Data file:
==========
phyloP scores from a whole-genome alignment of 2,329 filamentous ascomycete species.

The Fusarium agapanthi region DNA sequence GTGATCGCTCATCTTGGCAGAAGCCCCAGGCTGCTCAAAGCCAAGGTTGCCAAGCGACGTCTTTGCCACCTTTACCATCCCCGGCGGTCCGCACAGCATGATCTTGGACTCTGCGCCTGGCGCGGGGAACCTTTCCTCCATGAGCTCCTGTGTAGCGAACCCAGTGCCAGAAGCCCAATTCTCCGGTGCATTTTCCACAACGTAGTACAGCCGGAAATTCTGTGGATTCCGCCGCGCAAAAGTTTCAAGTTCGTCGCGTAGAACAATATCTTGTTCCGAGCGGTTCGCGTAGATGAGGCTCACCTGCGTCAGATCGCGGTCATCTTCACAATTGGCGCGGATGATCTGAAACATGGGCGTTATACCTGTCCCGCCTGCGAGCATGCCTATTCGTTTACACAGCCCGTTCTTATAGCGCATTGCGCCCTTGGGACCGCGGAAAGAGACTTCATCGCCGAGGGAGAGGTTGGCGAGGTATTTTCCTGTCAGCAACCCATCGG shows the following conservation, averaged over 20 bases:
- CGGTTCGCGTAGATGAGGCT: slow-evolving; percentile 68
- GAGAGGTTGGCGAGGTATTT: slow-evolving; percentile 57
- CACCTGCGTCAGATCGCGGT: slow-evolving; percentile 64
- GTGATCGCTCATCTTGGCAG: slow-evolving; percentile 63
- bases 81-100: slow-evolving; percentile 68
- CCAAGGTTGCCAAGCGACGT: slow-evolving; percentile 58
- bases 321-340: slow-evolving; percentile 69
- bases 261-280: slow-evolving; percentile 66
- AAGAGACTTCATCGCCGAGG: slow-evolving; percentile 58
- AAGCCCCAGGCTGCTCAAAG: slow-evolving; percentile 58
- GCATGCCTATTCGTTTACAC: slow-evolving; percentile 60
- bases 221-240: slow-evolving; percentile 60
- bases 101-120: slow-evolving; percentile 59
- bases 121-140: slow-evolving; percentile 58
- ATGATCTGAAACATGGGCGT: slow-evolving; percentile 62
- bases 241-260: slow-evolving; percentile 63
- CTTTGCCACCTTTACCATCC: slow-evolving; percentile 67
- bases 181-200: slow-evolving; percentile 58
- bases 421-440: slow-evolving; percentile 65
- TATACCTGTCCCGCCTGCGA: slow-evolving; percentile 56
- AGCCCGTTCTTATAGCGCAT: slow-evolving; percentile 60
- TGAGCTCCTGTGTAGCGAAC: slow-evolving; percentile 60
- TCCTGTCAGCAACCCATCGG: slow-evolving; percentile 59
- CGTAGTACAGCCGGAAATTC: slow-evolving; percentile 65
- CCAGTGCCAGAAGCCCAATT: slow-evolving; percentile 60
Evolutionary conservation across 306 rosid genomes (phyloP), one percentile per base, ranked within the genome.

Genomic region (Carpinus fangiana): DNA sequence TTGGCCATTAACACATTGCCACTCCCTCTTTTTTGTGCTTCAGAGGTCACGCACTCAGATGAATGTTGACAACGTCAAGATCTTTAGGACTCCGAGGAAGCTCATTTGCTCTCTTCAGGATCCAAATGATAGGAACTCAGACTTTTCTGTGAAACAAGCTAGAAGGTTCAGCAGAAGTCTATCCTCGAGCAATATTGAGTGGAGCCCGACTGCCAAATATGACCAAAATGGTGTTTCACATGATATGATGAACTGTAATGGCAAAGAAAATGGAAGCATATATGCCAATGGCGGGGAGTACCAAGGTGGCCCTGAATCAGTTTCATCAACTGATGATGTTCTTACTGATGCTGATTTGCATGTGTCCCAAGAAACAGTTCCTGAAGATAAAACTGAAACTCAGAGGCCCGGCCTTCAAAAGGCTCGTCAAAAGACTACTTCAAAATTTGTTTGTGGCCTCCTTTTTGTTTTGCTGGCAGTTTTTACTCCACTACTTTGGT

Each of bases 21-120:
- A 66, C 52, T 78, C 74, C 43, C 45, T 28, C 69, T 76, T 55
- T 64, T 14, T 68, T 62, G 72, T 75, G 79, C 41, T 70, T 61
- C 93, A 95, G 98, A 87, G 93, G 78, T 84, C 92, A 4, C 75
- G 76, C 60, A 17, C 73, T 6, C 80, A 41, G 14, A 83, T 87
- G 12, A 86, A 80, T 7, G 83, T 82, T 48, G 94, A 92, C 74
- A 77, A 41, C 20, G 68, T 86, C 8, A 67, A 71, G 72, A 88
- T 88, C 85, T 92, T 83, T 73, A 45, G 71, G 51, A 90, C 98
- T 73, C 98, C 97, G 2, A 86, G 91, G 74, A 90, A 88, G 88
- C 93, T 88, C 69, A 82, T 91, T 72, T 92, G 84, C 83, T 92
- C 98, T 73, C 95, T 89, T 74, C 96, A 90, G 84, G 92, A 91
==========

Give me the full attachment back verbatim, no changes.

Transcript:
phyloP scores from a whole-genome alignment of 2,329 filamentous ascomycete species.

The Fusarium agapanthi region DNA sequence GTGATCGCTCATCTTGGCAGAAGCCCCAGGCTGCTCAAAGCCAAGGTTGCCAAGCGACGTCTTTGCCACCTTTACCATCCCCGGCGGTCCGCACAGCATGATCTTGGACTCTGCGCCTGGCGCGGGGAACCTTTCCTCCATGAGCTCCTGTGTAGCGAACCCAGTGCCAGAAGCCCAATTCTCCGGTGCATTTTCCACAACGTAGTACAGCCGGAAATTCTGTGGATTCCGCCGCGCAAAAGTTTCAAGTTCGTCGCGTAGAACAATATCTTGTTCCGAGCGGTTCGCGTAGATGAGGCTCACCTGCGTCAGATCGCGGTCATCTTCACAATTGGCGCGGATGATCTGAAACATGGGCGTTATACCTGTCCCGCCTGCGAGCATGCCTATTCGTTTACACAGCCCGTTCTTATAGCGCATTGCGCCCTTGGGACCGCGGAAAGAGACTTCATCGCCGAGGGAGAGGTTGGCGAGGTATTTTCCTGTCAGCAACCCATCGG shows the following conservation, averaged over 20 bases:
- CGGTTCGCGTAGATGAGGCT: slow-evolving; percentile 68
- GAGAGGTTGGCGAGGTATTT: slow-evolving; percentile 57
- CACCTGCGTCAGATCGCGGT: slow-evolving; percentile 64
- GTGATCGCTCATCTTGGCAG: slow-evolving; percentile 63
- bases 81-100: slow-evolving; percentile 68
- CCAAGGTTGCCAAGCGACGT: slow-evolving; percentile 58
- bases 321-340: slow-evolving; percentile 69
- bases 261-280: slow-evolving; percentile 66
- AAGAGACTTCATCGCCGAGG: slow-evolving; percentile 58
- AAGCCCCAGGCTGCTCAAAG: slow-evolving; percentile 58
- GCATGCCTATTCGTTTACAC: slow-evolving; percentile 60
- bases 221-240: slow-evolving; percentile 60
- bases 101-120: slow-evolving; percentile 59
- bases 121-140: slow-evolving; percentile 58
- ATGATCTGAAACATGGGCGT: slow-evolving; percentile 62
- bases 241-260: slow-evolving; percentile 63
- CTTTGCCACCTTTACCATCC: slow-evolving; percentile 67
- bases 181-200: slow-evolving; percentile 58
- bases 421-440: slow-evolving; percentile 65
- TATACCTGTCCCGCCTGCGA: slow-evolving; percentile 56
- AGCCCGTTCTTATAGCGCAT: slow-evolving; percentile 60
- TGAGCTCCTGTGTAGCGAAC: slow-evolving; percentile 60
- TCCTGTCAGCAACCCATCGG: slow-evolving; percentile 59
- CGTAGTACAGCCGGAAATTC: slow-evolving; percentile 65
- CCAGTGCCAGAAGCCCAATT: slow-evolving; percentile 60
Evolutionary conservation across 306 rosid genomes (phyloP), one percentile per base, ranked within the genome.

Genomic region (Carpinus fangiana): DNA sequence TTGGCCATTAACACATTGCCACTCCCTCTTTTTTGTGCTTCAGAGGTCACGCACTCAGATGAATGTTGACAACGTCAAGATCTTTAGGACTCCGAGGAAGCTCATTTGCTCTCTTCAGGATCCAAATGATAGGAACTCAGACTTTTCTGTGAAACAAGCTAGAAGGTTCAGCAGAAGTCTATCCTCGAGCAATATTGAGTGGAGCCCGACTGCCAAATATGACCAAAATGGTGTTTCACATGATATGATGAACTGTAATGGCAAAGAAAATGGAAGCATATATGCCAATGGCGGGGAGTACCAAGGTGGCCCTGAATCAGTTTCATCAACTGATGATGTTCTTACTGATGCTGATTTGCATGTGTCCCAAGAAACAGTTCCTGAAGATAAAACTGAAACTCAGAGGCCCGGCCTTCAAAAGGCTCGTCAAAAGACTACTTCAAAATTTGTTTGTGGCCTCCTTTTTGTTTTGCTGGCAGTTTTTACTCCACTACTTTGGT

Each of bases 21-120:
- A 66, C 52, T 78, C 74, C 43, C 45, T 28, C 69, T 76, T 55
- T 64, T 14, T 68, T 62, G 72, T 75, G 79, C 41, T 70, T 61
- C 93, A 95, G 98, A 87, G 93, G 78, T 84, C 92, A 4, C 75
- G 76, C 60, A 17, C 73, T 6, C 80, A 41, G 14, A 83, T 87
- G 12, A 86, A 80, T 7, G 83, T 82, T 48, G 94, A 92, C 74
- A 77, A 41, C 20, G 68, T 86, C 8, A 67, A 71, G 72, A 88
- T 88, C 85, T 92, T 83, T 73, A 45, G 71, G 51, A 90, C 98
- T 73, C 98, C 97, G 2, A 86, G 91, G 74, A 90, A 88, G 88
- C 93, T 88, C 69, A 82, T 91, T 72, T 92, G 84, C 83, T 92
- C 98, T 73, C 95, T 89, T 74, C 96, A 90, G 84, G 92, A 91